But consider another data generating process. If you carry out the following little experiment in R

it looks like extreme factors are great predictors of extreme outcomes, even though the factors are only unreliable predictors of outcomes overall. I wouldn’t be surprised if the probability of the greatest factor picking the greatest outcome goes to one as the number of observations grows.

Informally (and too evocatively) stated, what seems to be happening is that as long as new observations are expanding the space of factors seen, extreme factors pick out extreme outcomes. When new observations mostly duplicate already observed factors, all of the duplicates would predict the most extreme outcome and only one of them can be right.

Thanks for doing what I should have done and actually run some data!

I ran your code in R. I think what is going on in the Cauchy case is that the variance on fac is way higher than the normal noise being added (I think the SD is set to 1 by default, whilst the Cauchy is ranging over some orders of magnitude). If you plot(fac, out), you get a virtually straight line, which might explain the lack of divergence between top ranked fac and out.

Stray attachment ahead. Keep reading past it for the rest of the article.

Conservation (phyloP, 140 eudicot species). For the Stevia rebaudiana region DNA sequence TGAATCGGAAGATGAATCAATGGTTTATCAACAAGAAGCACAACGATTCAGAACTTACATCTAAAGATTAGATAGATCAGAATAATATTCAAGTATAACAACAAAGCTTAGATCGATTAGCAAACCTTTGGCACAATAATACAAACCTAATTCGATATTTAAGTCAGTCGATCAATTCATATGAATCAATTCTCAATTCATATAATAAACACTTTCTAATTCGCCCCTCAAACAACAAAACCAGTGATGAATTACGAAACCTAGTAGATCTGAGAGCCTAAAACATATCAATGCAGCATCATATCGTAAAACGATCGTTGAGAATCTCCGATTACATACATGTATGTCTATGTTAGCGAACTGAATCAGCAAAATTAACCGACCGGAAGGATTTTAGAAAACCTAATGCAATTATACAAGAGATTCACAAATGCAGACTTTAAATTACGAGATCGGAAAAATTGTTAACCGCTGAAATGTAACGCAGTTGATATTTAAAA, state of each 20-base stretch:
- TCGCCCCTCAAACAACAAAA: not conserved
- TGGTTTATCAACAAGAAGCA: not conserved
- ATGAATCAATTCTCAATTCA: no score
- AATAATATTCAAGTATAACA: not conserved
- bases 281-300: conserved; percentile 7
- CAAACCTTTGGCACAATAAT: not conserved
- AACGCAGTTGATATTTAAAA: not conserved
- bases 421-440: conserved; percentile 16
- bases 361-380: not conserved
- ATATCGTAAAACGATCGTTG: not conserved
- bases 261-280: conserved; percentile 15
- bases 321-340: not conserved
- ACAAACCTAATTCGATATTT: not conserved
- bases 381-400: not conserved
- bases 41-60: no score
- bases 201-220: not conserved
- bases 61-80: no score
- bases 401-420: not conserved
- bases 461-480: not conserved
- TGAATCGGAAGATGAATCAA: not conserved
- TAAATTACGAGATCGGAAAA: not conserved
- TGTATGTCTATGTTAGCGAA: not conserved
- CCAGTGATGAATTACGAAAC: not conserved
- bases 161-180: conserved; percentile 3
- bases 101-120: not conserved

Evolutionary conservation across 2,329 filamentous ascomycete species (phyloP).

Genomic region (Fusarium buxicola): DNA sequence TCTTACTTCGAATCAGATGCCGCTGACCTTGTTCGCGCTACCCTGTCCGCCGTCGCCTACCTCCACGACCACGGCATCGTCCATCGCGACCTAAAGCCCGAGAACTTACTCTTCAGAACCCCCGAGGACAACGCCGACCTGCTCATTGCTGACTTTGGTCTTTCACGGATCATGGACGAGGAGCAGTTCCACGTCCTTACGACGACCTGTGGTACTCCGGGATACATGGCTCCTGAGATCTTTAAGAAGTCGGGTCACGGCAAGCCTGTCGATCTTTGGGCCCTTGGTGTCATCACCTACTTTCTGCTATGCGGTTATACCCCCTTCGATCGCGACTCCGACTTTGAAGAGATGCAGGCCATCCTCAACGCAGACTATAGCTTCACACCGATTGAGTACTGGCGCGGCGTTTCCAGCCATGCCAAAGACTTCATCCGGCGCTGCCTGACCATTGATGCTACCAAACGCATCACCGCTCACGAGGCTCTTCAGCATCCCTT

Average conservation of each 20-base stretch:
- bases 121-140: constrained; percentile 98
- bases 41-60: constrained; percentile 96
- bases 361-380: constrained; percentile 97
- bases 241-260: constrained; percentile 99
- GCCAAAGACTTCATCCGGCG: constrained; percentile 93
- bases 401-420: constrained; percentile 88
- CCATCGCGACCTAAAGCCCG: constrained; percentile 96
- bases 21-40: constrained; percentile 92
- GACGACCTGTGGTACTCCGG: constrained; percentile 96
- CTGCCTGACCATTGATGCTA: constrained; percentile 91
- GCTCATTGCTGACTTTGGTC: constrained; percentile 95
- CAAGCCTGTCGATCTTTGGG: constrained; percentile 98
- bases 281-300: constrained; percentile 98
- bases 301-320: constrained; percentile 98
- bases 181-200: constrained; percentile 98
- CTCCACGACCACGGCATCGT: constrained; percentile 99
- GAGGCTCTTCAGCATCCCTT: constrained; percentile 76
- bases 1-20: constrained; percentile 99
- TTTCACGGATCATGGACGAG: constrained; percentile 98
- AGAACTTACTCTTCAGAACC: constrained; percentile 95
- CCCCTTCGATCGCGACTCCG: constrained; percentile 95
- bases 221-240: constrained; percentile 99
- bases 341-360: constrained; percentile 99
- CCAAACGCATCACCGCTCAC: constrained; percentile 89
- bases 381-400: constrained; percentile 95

I don’t have any analytic results to offer, but playing with R suggests in the normal case the probability of the greatest factor score picking out the greatest outcome goes down as N increases—to see this for yourself, replace rcauchy with runf or rnorm, and increase the N to 10000 or 100000. In the normal case, it is still unlikely that max(fax) picks out max(out) with random noise, but this probability seems to be sample size invariant—the rank of the maximum factor remains in the same sort of percentile as you increase the sample size.

I can intuit why this is the case: in the bivariate normal case, the distribution should be elliptical, and so the limit case with N → infinity will be steadily reducing density of observations moving out from the ellipse. So as N increases, you are more likely to ‘fill in’ the bulges on the ellipse at the right tail that gives you the divergence, if the N is smaller, this is less likely. (I find the uniform result more confusing—the ‘N to infinity case’ should be a parallelogram, so you should just be picking out the top right corner, so I’d guess the probability of picking out the max factor might be invariant to sample size… not sure.)

Another issue is that real-life processes are, generally speaking, not stationary (in the statistical sense) -- outside of physics, that is.